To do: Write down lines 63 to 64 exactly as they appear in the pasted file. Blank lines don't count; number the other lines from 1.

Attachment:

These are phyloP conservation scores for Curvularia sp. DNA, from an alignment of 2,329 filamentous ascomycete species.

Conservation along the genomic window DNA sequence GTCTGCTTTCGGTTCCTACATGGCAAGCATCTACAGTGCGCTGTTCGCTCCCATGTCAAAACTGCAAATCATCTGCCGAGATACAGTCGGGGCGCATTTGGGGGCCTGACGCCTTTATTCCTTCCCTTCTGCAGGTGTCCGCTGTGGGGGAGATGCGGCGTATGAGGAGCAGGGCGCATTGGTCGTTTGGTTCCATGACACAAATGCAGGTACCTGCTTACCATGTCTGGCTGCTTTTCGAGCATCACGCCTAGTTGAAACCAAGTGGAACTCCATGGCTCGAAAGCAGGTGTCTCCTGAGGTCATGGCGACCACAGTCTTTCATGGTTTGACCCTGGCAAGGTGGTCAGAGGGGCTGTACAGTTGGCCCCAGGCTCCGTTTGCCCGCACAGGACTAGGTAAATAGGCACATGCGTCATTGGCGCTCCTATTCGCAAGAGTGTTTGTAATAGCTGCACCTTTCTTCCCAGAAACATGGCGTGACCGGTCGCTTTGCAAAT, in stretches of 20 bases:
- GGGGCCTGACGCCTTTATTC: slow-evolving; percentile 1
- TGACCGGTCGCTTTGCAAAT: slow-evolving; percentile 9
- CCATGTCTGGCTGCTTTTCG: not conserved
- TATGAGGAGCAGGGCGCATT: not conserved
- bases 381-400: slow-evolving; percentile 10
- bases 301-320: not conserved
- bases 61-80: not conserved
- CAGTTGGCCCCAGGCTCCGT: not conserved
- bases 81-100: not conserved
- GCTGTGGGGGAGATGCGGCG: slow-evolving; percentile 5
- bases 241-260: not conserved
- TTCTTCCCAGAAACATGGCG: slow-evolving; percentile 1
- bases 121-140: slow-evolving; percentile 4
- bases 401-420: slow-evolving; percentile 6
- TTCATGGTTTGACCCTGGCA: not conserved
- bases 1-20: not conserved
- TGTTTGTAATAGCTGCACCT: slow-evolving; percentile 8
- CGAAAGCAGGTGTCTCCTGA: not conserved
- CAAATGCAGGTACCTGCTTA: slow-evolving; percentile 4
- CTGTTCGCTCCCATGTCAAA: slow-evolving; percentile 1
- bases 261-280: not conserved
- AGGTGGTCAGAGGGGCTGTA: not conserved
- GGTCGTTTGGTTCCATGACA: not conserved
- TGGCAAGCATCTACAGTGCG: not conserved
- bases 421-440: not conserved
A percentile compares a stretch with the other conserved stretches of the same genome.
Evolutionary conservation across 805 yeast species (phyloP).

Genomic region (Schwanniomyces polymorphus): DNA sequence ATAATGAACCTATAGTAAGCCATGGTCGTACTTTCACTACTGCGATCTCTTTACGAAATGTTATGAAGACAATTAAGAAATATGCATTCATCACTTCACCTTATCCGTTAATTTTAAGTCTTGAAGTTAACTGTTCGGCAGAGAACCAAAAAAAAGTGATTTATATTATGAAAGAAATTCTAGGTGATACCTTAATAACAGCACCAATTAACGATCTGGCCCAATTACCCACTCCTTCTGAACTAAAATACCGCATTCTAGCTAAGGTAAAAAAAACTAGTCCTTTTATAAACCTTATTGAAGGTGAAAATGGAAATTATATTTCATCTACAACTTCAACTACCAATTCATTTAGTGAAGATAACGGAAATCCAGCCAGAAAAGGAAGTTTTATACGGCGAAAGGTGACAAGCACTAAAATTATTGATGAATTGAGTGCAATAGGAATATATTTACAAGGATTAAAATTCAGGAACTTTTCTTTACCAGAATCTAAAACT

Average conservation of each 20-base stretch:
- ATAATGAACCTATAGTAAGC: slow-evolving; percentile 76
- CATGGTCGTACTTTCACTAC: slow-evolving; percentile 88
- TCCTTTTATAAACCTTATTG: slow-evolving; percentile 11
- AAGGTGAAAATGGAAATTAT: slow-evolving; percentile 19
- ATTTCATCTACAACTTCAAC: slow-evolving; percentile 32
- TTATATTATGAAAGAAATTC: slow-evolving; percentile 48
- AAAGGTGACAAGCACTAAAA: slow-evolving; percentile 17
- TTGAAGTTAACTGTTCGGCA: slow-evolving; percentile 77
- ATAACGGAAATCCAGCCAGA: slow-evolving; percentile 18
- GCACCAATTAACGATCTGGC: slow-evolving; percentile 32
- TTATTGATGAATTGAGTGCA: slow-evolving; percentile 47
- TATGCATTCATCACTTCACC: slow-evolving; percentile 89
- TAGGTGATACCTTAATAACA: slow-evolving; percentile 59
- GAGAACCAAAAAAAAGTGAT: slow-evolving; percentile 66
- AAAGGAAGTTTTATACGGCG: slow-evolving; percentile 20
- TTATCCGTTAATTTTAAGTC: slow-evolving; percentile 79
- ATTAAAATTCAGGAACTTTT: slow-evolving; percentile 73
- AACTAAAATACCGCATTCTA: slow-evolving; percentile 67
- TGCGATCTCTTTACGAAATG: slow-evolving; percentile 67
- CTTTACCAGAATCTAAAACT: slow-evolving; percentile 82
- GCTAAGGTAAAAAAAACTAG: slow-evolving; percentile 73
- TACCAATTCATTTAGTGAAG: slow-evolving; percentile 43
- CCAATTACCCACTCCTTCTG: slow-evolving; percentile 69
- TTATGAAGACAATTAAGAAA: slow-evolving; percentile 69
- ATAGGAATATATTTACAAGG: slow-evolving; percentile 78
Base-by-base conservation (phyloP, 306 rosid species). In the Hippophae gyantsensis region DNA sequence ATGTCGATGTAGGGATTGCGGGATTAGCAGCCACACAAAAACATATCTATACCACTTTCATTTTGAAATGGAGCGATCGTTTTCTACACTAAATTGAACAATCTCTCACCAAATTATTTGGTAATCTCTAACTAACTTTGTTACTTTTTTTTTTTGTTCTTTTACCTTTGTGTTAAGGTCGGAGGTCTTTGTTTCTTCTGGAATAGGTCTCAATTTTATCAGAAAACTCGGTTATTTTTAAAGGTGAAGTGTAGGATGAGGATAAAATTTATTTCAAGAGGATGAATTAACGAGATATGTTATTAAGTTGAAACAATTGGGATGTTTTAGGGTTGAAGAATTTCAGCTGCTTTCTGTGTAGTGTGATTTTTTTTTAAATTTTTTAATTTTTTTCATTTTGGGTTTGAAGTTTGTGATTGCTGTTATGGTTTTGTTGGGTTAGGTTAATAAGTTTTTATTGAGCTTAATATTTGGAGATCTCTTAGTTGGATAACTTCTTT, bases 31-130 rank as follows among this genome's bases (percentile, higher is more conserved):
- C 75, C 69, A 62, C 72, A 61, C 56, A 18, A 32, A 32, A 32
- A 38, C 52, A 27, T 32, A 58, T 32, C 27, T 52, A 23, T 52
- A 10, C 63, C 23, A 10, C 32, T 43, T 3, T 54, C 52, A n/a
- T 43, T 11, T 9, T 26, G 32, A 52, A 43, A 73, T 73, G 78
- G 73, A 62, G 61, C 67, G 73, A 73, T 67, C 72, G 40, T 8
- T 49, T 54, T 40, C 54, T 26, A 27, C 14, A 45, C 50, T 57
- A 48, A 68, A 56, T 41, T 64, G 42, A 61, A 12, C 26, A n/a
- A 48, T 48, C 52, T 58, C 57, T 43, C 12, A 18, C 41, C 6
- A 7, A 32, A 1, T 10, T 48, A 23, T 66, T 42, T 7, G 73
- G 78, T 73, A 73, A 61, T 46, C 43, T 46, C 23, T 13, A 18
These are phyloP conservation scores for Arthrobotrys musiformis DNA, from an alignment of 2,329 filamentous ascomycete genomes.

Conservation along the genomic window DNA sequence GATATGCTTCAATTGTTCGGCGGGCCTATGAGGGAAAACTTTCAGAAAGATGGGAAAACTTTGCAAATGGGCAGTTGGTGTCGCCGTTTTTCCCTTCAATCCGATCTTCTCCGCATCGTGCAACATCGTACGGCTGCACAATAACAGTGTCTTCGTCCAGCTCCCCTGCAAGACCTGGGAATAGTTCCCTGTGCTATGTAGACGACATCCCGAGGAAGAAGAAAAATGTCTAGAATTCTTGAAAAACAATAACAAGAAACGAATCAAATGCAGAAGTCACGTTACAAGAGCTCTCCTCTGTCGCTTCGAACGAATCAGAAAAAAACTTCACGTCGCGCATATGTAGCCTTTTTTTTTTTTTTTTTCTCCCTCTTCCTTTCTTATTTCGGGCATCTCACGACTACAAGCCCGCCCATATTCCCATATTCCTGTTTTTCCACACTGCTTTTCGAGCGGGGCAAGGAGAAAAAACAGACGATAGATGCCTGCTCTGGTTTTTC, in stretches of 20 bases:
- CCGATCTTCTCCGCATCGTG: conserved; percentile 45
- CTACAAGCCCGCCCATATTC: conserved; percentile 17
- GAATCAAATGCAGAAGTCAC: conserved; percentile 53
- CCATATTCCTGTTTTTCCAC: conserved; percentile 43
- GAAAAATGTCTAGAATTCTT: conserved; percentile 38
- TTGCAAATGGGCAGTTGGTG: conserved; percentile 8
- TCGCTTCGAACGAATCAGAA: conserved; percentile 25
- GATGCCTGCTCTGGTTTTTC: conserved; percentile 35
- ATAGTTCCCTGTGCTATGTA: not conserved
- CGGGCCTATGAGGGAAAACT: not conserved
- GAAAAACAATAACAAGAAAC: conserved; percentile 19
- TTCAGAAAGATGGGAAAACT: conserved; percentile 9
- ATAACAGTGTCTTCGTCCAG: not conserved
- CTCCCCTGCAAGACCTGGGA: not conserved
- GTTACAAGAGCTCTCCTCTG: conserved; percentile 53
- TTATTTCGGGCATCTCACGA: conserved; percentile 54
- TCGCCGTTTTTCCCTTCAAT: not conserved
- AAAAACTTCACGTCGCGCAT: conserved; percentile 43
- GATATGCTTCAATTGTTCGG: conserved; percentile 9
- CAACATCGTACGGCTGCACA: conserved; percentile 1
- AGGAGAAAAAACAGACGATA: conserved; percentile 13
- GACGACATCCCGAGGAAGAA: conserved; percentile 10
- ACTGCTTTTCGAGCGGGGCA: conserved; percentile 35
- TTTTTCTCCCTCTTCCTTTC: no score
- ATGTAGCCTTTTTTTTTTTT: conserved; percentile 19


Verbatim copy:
- T 49, T 54, T 40, C 54, T 26, A 27, C 14, A 45, C 50, T 57
- A 48, A 68, A 56, T 41, T 64, G 42, A 61, A 12, C 26, A n/a